In a software installation mode, the main control processor is configured to receive 41 data files which are to be loaded into flash memory. The main control processor in turn forwards 42 the data files (or a copy thereof) to the trusted software component for signature validation. In this exemplary embodiment, the trusted software component is a cryptographic engine which provides encryption and decryption functionality. Exemplary cryptographic engines include the CITADEL cryptographic engine and the Sierra II programmable cryptographic module which are available from Harris Corporation.
The cryptographic engine authenticates the data file(s) sent by the main control processor. For instance, the cryptographic engine validates the digital signature associated with the data file. In the case of the digital signature described above, a corresponding public key is used to decrypt the hash value which is then used to authenticate the data file. If authentication fails, the cryptographic engine notifies the main control processor which in turn purges the data file, thereby maintaining the integrity of the flash memory. It is also envisioned that the data file itself may be encrypted in which case the cryptographic engine may also need to decrypt the data file.
On the other hand, the cryptographic engine will enable 43 the write capability of the flash memory when authentication is successful. In addition, the cryptographic engine will alert 44 the main control processor as to the successful authentication verification so that the data files may be written 45 to the flash memory by the main control processor. Alternatively, the cryptographic engine may be configured to write the data file to flash memory once it is write enabled. In either case, the cryptographic engine will disable 47 the write capability of the flash memory once the data file has been written into the memory.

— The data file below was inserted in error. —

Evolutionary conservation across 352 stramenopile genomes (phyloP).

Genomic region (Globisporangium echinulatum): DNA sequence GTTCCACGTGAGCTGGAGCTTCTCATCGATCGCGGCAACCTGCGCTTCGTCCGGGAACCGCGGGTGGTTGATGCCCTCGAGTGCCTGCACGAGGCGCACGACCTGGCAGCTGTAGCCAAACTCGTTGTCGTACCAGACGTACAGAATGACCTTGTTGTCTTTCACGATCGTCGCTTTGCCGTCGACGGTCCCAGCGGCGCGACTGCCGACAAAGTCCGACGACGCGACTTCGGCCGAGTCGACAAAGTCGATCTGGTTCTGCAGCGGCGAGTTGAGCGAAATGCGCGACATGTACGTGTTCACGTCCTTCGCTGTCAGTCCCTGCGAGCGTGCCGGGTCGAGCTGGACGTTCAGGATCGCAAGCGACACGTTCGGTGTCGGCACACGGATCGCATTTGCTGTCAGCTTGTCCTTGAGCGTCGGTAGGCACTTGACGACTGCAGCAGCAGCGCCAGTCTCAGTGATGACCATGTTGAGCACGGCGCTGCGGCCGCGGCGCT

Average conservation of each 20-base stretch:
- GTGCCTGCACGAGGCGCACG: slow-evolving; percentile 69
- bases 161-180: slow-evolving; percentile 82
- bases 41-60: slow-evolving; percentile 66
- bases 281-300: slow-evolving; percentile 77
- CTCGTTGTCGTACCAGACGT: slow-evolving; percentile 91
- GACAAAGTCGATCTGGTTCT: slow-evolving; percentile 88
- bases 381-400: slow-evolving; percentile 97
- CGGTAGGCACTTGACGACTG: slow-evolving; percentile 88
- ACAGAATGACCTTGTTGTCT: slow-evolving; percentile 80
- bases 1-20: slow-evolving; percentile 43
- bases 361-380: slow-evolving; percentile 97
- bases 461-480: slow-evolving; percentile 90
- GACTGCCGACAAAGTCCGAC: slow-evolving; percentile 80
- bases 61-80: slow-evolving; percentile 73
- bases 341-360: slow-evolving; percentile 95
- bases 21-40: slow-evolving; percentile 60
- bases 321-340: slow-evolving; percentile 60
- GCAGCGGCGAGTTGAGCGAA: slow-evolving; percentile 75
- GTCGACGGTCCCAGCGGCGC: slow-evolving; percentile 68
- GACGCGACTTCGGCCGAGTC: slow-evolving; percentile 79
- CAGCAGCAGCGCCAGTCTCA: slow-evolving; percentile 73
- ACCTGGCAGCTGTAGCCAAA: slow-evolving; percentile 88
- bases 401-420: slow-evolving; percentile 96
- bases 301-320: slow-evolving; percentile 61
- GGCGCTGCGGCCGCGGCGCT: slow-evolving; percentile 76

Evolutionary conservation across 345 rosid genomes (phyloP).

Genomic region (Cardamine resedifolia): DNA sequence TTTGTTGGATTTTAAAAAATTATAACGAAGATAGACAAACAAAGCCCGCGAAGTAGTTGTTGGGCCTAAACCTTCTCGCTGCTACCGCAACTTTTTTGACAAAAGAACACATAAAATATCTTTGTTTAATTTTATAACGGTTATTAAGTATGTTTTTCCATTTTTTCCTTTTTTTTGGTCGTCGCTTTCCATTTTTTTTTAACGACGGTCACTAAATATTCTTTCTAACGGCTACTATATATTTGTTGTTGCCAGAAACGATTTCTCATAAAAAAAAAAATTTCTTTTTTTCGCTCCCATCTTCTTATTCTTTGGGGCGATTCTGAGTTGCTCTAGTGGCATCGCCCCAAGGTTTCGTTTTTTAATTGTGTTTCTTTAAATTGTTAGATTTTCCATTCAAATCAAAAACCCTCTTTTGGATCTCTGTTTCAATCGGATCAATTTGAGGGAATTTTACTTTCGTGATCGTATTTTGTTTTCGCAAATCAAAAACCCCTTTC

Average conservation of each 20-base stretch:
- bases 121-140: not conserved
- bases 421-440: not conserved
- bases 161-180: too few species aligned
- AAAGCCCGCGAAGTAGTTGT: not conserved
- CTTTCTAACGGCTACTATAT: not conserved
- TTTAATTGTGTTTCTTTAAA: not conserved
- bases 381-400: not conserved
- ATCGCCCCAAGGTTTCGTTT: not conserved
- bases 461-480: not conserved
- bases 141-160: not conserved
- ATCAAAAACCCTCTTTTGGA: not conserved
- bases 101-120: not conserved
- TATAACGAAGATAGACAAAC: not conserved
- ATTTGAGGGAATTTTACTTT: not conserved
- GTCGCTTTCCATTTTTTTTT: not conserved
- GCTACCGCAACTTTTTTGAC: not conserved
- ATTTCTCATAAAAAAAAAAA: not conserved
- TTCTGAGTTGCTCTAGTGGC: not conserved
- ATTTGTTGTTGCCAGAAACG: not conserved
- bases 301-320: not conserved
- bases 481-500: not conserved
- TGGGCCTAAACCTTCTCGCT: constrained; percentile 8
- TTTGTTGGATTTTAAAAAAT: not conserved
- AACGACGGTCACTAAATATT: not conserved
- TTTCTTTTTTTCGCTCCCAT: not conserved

Computing devices are most susceptible to attacks from data received from an external network interface (e.g., IP data from the Internet). To further secure the software installation process, the trusted software component may be operable to disable a network interface while the Flash memory is write enabled. To do so, the trusted software component may disable a software-defined interface port for IP traffic (as shown in
The above description is merely exemplary in nature and is not intended to limit the present disclosure, application, or uses.
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|U.S. Classification||711/163, 711/103|
|Cooperative Classification||G06F21/645, G06F2221/2141, G06F21/76, G06F21/79, G06F21/305|
|European Classification||G06F21/30A, G06F21/79, G06F21/76, G06F21/64A|
|Mar 7, 2007||AS||Assignment|
Owner name: HARRIS CORPORATION, FLORIDA
Free format text: ASSIGNMENT OF ASSIGNORS INTEREST;ASSIGNORS:CHAMBERLAIN, MARK;SPIVAK, IGOR A.;REEL/FRAME:019080/0940
Effective date: 20070306
|Mar 21, 2014||FPAY||Fee payment|
Year of fee payment: 4